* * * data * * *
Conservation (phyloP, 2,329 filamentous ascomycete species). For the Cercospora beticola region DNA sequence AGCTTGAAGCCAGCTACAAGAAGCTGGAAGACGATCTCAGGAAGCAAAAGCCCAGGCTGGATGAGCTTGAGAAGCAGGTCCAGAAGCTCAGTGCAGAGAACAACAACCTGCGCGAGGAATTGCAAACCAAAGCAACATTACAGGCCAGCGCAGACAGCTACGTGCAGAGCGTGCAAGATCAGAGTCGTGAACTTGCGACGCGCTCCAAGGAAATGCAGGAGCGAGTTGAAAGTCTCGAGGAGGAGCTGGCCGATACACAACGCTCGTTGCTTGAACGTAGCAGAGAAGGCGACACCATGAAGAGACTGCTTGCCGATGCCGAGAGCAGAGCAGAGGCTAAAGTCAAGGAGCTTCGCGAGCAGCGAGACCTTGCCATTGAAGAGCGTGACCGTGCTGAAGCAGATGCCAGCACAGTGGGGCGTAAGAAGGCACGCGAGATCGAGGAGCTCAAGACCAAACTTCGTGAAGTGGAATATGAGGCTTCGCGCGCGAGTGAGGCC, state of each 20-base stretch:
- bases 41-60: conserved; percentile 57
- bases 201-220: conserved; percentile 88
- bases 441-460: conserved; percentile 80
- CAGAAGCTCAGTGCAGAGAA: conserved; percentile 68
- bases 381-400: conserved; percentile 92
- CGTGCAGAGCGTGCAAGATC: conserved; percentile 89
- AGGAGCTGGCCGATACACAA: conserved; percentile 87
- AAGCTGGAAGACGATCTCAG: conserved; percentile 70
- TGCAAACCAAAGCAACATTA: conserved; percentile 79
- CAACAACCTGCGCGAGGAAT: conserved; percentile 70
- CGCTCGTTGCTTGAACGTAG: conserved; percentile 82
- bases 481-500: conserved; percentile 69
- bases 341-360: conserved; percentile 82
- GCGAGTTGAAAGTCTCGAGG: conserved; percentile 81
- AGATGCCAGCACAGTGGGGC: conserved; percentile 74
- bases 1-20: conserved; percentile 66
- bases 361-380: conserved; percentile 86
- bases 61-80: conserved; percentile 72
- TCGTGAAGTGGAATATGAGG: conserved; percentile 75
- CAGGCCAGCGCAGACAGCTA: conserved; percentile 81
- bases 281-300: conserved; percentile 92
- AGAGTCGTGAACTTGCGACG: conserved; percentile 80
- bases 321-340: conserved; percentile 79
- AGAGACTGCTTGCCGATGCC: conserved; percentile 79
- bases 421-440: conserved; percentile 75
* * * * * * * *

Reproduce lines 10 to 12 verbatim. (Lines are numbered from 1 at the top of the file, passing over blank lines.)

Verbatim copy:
- TGCAAACCAAAGCAACATTA: conserved; percentile 79
- CAACAACCTGCGCGAGGAAT: conserved; percentile 70
- CGCTCGTTGCTTGAACGTAG: conserved; percentile 82